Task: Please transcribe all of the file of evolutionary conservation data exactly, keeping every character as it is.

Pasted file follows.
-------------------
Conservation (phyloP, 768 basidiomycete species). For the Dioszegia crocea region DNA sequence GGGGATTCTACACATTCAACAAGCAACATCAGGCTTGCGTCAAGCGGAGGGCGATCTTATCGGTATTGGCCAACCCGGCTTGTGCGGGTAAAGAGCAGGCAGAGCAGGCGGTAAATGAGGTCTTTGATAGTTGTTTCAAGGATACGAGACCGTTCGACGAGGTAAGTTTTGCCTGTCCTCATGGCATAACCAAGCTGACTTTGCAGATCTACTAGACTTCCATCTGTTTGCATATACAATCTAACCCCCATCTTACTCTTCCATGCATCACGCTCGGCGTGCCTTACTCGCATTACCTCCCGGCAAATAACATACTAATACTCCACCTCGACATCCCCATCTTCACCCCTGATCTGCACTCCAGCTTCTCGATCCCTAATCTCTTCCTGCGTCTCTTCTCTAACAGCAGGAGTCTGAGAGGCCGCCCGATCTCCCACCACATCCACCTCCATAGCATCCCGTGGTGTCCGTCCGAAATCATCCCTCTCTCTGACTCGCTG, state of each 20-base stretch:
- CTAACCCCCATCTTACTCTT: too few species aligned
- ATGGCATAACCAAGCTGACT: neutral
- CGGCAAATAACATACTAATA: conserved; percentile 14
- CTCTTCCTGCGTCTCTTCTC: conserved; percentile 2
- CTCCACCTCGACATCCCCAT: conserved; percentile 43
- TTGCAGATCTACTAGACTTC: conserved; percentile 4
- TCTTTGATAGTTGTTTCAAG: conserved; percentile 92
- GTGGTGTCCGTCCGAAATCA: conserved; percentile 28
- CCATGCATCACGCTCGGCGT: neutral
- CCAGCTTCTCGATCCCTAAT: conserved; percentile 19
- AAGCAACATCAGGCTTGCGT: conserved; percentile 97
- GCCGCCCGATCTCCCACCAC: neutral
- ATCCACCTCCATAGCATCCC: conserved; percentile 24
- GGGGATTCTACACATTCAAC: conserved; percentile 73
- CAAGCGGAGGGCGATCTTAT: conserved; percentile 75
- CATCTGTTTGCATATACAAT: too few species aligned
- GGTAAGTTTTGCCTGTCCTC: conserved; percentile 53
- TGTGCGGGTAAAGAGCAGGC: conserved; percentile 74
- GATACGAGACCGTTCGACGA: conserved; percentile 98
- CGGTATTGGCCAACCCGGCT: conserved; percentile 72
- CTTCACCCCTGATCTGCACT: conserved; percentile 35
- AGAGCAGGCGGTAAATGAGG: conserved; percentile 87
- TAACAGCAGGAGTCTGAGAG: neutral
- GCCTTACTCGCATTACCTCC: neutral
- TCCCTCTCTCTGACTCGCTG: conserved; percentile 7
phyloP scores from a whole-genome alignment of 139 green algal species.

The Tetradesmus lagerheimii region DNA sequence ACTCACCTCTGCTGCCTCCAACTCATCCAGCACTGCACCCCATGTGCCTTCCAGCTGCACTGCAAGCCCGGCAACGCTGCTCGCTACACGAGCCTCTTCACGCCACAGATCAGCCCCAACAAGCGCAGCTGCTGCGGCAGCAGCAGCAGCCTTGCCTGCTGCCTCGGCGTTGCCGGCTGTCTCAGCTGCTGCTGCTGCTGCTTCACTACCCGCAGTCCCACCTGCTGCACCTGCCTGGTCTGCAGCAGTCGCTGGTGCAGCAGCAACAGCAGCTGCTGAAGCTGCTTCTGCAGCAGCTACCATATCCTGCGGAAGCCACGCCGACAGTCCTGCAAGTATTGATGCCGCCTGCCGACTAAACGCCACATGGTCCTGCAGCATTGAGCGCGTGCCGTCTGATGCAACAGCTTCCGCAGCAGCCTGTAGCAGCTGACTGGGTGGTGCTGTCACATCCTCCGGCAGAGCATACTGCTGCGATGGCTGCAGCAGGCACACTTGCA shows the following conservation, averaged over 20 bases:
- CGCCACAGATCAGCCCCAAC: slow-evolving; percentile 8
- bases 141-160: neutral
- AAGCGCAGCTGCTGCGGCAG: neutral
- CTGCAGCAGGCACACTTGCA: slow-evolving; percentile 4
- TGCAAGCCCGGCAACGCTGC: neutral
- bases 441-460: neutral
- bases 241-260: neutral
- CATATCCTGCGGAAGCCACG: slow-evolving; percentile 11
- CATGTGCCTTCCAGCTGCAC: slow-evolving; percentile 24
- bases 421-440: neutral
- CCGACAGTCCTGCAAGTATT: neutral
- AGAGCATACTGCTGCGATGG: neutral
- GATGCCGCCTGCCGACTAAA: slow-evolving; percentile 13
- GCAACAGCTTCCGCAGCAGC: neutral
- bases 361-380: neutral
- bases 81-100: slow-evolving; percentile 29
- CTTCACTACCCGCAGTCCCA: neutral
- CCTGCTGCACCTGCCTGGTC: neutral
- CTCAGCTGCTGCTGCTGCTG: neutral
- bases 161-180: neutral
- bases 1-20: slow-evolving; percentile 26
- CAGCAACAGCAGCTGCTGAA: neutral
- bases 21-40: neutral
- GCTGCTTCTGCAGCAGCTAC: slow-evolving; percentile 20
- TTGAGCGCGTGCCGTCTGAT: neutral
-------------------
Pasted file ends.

Conservation (phyloP, 768 basidiomycete species). For the Dioszegia crocea region DNA sequence GGGGATTCTACACATTCAACAAGCAACATCAGGCTTGCGTCAAGCGGAGGGCGATCTTATCGGTATTGGCCAACCCGGCTTGTGCGGGTAAAGAGCAGGCAGAGCAGGCGGTAAATGAGGTCTTTGATAGTTGTTTCAAGGATACGAGACCGTTCGACGAGGTAAGTTTTGCCTGTCCTCATGGCATAACCAAGCTGACTTTGCAGATCTACTAGACTTCCATCTGTTTGCATATACAATCTAACCCCCATCTTACTCTTCCATGCATCACGCTCGGCGTGCCTTACTCGCATTACCTCCCGGCAAATAACATACTAATACTCCACCTCGACATCCCCATCTTCACCCCTGATCTGCACTCCAGCTTCTCGATCCCTAATCTCTTCCTGCGTCTCTTCTCTAACAGCAGGAGTCTGAGAGGCCGCCCGATCTCCCACCACATCCACCTCCATAGCATCCCGTGGTGTCCGTCCGAAATCATCCCTCTCTCTGACTCGCTG, state of each 20-base stretch:
- CTAACCCCCATCTTACTCTT: too few species aligned
- ATGGCATAACCAAGCTGACT: neutral
- CGGCAAATAACATACTAATA: conserved; percentile 14
- CTCTTCCTGCGTCTCTTCTC: conserved; percentile 2
- CTCCACCTCGACATCCCCAT: conserved; percentile 43
- TTGCAGATCTACTAGACTTC: conserved; percentile 4
- TCTTTGATAGTTGTTTCAAG: conserved; percentile 92
- GTGGTGTCCGTCCGAAATCA: conserved; percentile 28
- CCATGCATCACGCTCGGCGT: neutral
- CCAGCTTCTCGATCCCTAAT: conserved; percentile 19
- AAGCAACATCAGGCTTGCGT: conserved; percentile 97
- GCCGCCCGATCTCCCACCAC: neutral
- ATCCACCTCCATAGCATCCC: conserved; percentile 24
- GGGGATTCTACACATTCAAC: conserved; percentile 73
- CAAGCGGAGGGCGATCTTAT: conserved; percentile 75
- CATCTGTTTGCATATACAAT: too few species aligned
- GGTAAGTTTTGCCTGTCCTC: conserved; percentile 53
- TGTGCGGGTAAAGAGCAGGC: conserved; percentile 74
- GATACGAGACCGTTCGACGA: conserved; percentile 98
- CGGTATTGGCCAACCCGGCT: conserved; percentile 72
- CTTCACCCCTGATCTGCACT: conserved; percentile 35
- AGAGCAGGCGGTAAATGAGG: conserved; percentile 87
- TAACAGCAGGAGTCTGAGAG: neutral
- GCCTTACTCGCATTACCTCC: neutral
- TCCCTCTCTCTGACTCGCTG: conserved; percentile 7
phyloP scores from a whole-genome alignment of 139 green algal species.

The Tetradesmus lagerheimii region DNA sequence ACTCACCTCTGCTGCCTCCAACTCATCCAGCACTGCACCCCATGTGCCTTCCAGCTGCACTGCAAGCCCGGCAACGCTGCTCGCTACACGAGCCTCTTCACGCCACAGATCAGCCCCAACAAGCGCAGCTGCTGCGGCAGCAGCAGCAGCCTTGCCTGCTGCCTCGGCGTTGCCGGCTGTCTCAGCTGCTGCTGCTGCTGCTTCACTACCCGCAGTCCCACCTGCTGCACCTGCCTGGTCTGCAGCAGTCGCTGGTGCAGCAGCAACAGCAGCTGCTGAAGCTGCTTCTGCAGCAGCTACCATATCCTGCGGAAGCCACGCCGACAGTCCTGCAAGTATTGATGCCGCCTGCCGACTAAACGCCACATGGTCCTGCAGCATTGAGCGCGTGCCGTCTGATGCAACAGCTTCCGCAGCAGCCTGTAGCAGCTGACTGGGTGGTGCTGTCACATCCTCCGGCAGAGCATACTGCTGCGATGGCTGCAGCAGGCACACTTGCA shows the following conservation, averaged over 20 bases:
- CGCCACAGATCAGCCCCAAC: slow-evolving; percentile 8
- bases 141-160: neutral
- AAGCGCAGCTGCTGCGGCAG: neutral
- CTGCAGCAGGCACACTTGCA: slow-evolving; percentile 4
- TGCAAGCCCGGCAACGCTGC: neutral
- bases 441-460: neutral
- bases 241-260: neutral
- CATATCCTGCGGAAGCCACG: slow-evolving; percentile 11
- CATGTGCCTTCCAGCTGCAC: slow-evolving; percentile 24
- bases 421-440: neutral
- CCGACAGTCCTGCAAGTATT: neutral
- AGAGCATACTGCTGCGATGG: neutral
- GATGCCGCCTGCCGACTAAA: slow-evolving; percentile 13
- GCAACAGCTTCCGCAGCAGC: neutral
- bases 361-380: neutral
- bases 81-100: slow-evolving; percentile 29
- CTTCACTACCCGCAGTCCCA: neutral
- CCTGCTGCACCTGCCTGGTC: neutral
- CTCAGCTGCTGCTGCTGCTG: neutral
- bases 161-180: neutral
- bases 1-20: slow-evolving; percentile 26
- CAGCAACAGCAGCTGCTGAA: neutral
- bases 21-40: neutral
- GCTGCTTCTGCAGCAGCTAC: slow-evolving; percentile 20
- TTGAGCGCGTGCCGTCTGAT: neutral